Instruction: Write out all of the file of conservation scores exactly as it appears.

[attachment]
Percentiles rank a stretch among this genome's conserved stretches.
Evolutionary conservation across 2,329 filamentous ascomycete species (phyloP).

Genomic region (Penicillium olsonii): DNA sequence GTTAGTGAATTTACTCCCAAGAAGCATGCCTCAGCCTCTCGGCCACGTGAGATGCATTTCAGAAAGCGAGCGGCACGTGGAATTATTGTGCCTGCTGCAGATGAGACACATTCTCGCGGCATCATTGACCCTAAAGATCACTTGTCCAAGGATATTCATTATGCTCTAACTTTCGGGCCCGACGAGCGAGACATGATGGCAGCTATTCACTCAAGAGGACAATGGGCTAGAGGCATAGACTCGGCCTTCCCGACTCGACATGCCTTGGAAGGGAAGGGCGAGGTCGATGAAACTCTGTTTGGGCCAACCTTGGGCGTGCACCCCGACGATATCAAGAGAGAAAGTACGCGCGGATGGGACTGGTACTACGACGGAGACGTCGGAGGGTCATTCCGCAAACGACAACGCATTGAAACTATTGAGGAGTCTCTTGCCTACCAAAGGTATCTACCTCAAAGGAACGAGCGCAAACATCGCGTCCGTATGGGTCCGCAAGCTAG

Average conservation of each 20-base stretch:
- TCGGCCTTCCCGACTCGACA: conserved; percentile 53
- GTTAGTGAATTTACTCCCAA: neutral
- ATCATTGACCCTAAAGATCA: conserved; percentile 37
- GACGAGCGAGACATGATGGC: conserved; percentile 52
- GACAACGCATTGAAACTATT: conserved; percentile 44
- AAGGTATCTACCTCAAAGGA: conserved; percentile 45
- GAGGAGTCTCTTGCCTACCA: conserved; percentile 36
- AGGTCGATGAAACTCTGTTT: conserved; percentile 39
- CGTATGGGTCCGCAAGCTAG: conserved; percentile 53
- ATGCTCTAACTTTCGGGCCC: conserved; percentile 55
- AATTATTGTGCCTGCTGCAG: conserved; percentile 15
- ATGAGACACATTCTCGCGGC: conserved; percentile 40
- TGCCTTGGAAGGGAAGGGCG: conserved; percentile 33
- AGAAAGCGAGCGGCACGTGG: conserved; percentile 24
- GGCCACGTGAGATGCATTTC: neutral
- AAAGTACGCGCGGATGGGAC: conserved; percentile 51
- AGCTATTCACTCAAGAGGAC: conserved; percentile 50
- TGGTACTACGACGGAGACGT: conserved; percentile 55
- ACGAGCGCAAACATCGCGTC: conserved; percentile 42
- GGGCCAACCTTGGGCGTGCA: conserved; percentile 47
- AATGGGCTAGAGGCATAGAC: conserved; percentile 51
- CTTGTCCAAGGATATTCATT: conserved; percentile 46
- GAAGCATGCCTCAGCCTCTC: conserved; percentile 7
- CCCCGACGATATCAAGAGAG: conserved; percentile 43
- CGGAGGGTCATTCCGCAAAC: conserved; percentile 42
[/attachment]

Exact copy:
Percentiles rank a stretch among this genome's conserved stretches.
Evolutionary conservation across 2,329 filamentous ascomycete species (phyloP).

Genomic region (Penicillium olsonii): DNA sequence GTTAGTGAATTTACTCCCAAGAAGCATGCCTCAGCCTCTCGGCCACGTGAGATGCATTTCAGAAAGCGAGCGGCACGTGGAATTATTGTGCCTGCTGCAGATGAGACACATTCTCGCGGCATCATTGACCCTAAAGATCACTTGTCCAAGGATATTCATTATGCTCTAACTTTCGGGCCCGACGAGCGAGACATGATGGCAGCTATTCACTCAAGAGGACAATGGGCTAGAGGCATAGACTCGGCCTTCCCGACTCGACATGCCTTGGAAGGGAAGGGCGAGGTCGATGAAACTCTGTTTGGGCCAACCTTGGGCGTGCACCCCGACGATATCAAGAGAGAAAGTACGCGCGGATGGGACTGGTACTACGACGGAGACGTCGGAGGGTCATTCCGCAAACGACAACGCATTGAAACTATTGAGGAGTCTCTTGCCTACCAAAGGTATCTACCTCAAAGGAACGAGCGCAAACATCGCGTCCGTATGGGTCCGCAAGCTAG

Average conservation of each 20-base stretch:
- TCGGCCTTCCCGACTCGACA: conserved; percentile 53
- GTTAGTGAATTTACTCCCAA: neutral
- ATCATTGACCCTAAAGATCA: conserved; percentile 37
- GACGAGCGAGACATGATGGC: conserved; percentile 52
- GACAACGCATTGAAACTATT: conserved; percentile 44
- AAGGTATCTACCTCAAAGGA: conserved; percentile 45
- GAGGAGTCTCTTGCCTACCA: conserved; percentile 36
- AGGTCGATGAAACTCTGTTT: conserved; percentile 39
- CGTATGGGTCCGCAAGCTAG: conserved; percentile 53
- ATGCTCTAACTTTCGGGCCC: conserved; percentile 55
- AATTATTGTGCCTGCTGCAG: conserved; percentile 15
- ATGAGACACATTCTCGCGGC: conserved; percentile 40
- TGCCTTGGAAGGGAAGGGCG: conserved; percentile 33
- AGAAAGCGAGCGGCACGTGG: conserved; percentile 24
- GGCCACGTGAGATGCATTTC: neutral
- AAAGTACGCGCGGATGGGAC: conserved; percentile 51
- AGCTATTCACTCAAGAGGAC: conserved; percentile 50
- TGGTACTACGACGGAGACGT: conserved; percentile 55
- ACGAGCGCAAACATCGCGTC: conserved; percentile 42
- GGGCCAACCTTGGGCGTGCA: conserved; percentile 47
- AATGGGCTAGAGGCATAGAC: conserved; percentile 51
- CTTGTCCAAGGATATTCATT: conserved; percentile 46
- GAAGCATGCCTCAGCCTCTC: conserved; percentile 7
- CCCCGACGATATCAAGAGAG: conserved; percentile 43
- CGGAGGGTCATTCCGCAAAC: conserved; percentile 42